Federal Agencies Adopt Rule Mandating Health Plan Price Transparency
By Joey Berlin


A number of health plans will be required to be more transparent about coverage pricing starting in early 2021 after the recent adoption of a rule by three federal agencies.

The final rule will require most health plans that came into existence after passage of the Affordable Care Act to provide “personalized out-of-pocket cost information, and the underlying negotiated rates, for all covered health care items and services, including prescription drugs, through an internet-based self-service tool and in paper form upon request,” CMS said in a fact sheet on the changes.

The rule takes effect Jan. 11. Initially, plans that begin on or after Jan. 1, 2023, will be required to have the internet self-service tool display a list of 500 “shoppable services,” as determined by the three agencies: the Department of Health and Human Services, the Department of Labor, and the Department of the Treasury.

The same price transparency rules for all other items and services will be required for plan years that begin on or after Jan. 1, 2024.

For plan years beginning on or after the first day of 2022, the same plans also will be required to disclose several pieces of “detailed pricing information” in three files posted on the internet:

  • In-network negotiated rates for physicians and other health care professionals;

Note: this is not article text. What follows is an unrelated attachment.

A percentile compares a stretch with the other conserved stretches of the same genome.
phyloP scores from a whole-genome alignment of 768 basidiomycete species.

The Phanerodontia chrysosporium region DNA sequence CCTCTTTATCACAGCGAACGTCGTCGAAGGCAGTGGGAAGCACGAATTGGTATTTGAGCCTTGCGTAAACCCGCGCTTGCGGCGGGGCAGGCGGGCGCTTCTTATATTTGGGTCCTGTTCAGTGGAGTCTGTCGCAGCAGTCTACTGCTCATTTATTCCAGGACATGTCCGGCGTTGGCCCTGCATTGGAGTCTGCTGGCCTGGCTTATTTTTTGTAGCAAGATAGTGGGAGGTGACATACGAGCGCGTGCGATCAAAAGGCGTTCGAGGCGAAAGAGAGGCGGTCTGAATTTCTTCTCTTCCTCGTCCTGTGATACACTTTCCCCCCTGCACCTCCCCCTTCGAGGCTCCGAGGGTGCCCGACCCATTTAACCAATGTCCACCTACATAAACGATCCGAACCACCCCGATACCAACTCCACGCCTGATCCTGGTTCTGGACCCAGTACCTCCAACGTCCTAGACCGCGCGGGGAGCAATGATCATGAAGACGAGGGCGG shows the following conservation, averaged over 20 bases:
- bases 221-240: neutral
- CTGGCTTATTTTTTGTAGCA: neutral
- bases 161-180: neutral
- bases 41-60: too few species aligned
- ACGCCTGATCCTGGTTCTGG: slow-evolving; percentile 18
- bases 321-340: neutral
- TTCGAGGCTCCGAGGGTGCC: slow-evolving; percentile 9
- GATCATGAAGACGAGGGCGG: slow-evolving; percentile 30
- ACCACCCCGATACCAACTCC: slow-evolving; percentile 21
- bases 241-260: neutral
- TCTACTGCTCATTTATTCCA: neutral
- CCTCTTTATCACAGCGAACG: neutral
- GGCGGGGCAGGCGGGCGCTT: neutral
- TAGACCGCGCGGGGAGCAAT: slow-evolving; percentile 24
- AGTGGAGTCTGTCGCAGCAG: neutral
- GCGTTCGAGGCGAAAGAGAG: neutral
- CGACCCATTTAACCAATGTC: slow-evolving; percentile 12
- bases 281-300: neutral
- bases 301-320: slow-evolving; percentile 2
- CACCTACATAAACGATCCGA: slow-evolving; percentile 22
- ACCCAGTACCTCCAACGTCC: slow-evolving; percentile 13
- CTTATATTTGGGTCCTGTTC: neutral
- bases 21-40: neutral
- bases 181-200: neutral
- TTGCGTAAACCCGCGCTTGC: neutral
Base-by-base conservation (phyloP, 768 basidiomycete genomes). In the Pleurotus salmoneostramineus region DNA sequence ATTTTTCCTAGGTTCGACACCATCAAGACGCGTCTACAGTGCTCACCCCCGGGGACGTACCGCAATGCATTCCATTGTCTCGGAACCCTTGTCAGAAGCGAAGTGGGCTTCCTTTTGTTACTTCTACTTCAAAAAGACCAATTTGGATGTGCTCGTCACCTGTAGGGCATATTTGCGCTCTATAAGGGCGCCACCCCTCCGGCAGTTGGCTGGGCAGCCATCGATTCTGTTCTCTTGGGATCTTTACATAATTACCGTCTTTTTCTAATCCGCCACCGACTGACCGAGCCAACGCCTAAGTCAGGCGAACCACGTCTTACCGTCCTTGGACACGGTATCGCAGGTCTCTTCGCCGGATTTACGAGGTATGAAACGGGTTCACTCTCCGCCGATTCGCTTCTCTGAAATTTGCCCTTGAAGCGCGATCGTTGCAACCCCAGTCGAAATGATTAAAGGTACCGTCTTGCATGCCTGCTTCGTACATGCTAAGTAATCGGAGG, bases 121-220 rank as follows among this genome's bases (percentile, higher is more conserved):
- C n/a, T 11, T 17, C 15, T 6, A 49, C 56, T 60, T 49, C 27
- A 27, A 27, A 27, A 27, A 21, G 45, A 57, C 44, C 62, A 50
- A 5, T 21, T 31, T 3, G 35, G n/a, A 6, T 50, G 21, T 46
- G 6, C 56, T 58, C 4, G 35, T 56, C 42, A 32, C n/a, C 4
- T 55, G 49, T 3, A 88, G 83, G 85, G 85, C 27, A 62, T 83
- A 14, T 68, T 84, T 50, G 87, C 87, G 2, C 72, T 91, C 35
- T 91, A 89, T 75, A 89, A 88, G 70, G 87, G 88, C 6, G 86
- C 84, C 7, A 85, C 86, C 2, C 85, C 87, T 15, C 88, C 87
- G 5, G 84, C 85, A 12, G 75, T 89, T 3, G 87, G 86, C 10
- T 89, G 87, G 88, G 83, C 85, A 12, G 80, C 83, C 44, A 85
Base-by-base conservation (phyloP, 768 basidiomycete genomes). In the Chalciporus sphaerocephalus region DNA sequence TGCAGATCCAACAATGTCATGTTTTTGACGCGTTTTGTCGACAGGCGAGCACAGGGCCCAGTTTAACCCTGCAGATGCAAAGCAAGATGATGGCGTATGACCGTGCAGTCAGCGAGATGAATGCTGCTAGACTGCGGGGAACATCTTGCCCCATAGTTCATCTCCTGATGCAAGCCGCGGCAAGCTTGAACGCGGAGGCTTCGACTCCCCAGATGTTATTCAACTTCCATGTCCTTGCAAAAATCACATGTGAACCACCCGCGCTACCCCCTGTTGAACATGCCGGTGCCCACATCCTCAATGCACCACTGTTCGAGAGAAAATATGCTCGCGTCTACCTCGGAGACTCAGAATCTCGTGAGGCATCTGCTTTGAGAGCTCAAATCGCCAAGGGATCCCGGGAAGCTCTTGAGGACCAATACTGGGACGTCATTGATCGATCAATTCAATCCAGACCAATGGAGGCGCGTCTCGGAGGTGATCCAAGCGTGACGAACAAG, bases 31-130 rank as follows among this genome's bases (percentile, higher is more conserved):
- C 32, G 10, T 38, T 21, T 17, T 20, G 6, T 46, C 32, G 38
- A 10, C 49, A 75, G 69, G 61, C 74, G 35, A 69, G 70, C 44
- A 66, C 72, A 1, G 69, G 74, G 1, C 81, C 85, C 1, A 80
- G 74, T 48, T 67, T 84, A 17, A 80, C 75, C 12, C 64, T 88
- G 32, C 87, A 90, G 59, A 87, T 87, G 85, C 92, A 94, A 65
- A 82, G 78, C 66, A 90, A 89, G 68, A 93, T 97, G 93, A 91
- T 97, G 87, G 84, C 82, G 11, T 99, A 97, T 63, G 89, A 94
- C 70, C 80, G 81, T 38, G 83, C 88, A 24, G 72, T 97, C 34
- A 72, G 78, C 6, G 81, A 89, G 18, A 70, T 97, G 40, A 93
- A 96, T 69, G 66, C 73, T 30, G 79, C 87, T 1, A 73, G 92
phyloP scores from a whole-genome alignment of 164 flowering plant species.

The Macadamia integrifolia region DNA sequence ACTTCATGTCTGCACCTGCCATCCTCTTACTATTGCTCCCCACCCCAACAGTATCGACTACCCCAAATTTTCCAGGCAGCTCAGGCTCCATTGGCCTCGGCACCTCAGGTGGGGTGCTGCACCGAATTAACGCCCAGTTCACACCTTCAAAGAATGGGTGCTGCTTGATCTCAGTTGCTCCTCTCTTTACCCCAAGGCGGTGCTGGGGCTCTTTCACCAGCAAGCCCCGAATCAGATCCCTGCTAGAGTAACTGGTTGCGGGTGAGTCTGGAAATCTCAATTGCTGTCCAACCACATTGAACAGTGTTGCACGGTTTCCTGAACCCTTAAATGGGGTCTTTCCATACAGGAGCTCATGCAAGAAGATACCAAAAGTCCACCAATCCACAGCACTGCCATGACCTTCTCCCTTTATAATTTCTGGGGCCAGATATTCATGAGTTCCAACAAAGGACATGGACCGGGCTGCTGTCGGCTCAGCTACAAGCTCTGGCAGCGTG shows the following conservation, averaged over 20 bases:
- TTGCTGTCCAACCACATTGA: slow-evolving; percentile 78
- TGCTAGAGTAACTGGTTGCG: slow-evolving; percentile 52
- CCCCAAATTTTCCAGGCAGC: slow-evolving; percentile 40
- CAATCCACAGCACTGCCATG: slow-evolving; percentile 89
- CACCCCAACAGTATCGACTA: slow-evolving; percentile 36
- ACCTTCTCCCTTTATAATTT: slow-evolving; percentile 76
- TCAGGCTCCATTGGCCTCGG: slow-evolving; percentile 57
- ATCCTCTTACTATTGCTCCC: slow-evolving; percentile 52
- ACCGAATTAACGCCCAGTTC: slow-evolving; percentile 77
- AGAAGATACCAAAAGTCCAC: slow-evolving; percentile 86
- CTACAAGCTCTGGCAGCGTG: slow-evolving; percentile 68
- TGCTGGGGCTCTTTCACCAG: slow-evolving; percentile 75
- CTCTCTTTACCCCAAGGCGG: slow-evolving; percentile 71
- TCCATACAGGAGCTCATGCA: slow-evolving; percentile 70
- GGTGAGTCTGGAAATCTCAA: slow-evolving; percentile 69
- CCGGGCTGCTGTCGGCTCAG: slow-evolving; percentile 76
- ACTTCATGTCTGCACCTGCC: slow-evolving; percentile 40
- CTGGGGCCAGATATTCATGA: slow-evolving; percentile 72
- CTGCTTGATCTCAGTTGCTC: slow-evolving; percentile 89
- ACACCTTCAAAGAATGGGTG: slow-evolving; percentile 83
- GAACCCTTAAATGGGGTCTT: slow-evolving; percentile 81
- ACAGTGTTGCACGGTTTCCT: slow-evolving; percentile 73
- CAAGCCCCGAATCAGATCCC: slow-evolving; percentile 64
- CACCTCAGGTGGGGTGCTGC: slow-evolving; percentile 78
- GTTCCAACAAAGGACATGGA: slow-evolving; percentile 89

• Historical out-of-network allowed amounts, including payments to and billed charges from out-of-network physicians and other health care professionals; and
  • In-network negotiated rates and historical net prices for all covered prescription drugs.

Posting those files will allow the public “to have access to health coverage information that can be used to understand health care pricing and potentially dampen the rise in health care spending,” said the rule summary in the Nov. 12 Federal Register. Plans must update the three files monthly.

CMS recently adopted a similar rule mandating certain price transparency requirements for hospitals. That rule survived a court challenge earlier this year and will go into effect Jan. 1, 2021.

Last Updated On

November 24, 2020

Originally Published On

November 24, 2020

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Joey Berlin

Associate Editor

(512) 370-1393

Joey Berlin is associate editor of Texas Medicine. His previous work includes stints as a reporter and editor for various newspapers and publishing companies, and he’s covered everything from hard news to sports to workers’ compensation. Joey grew up in the Kansas City area and attended the University of Kansas. He lives in Austin.

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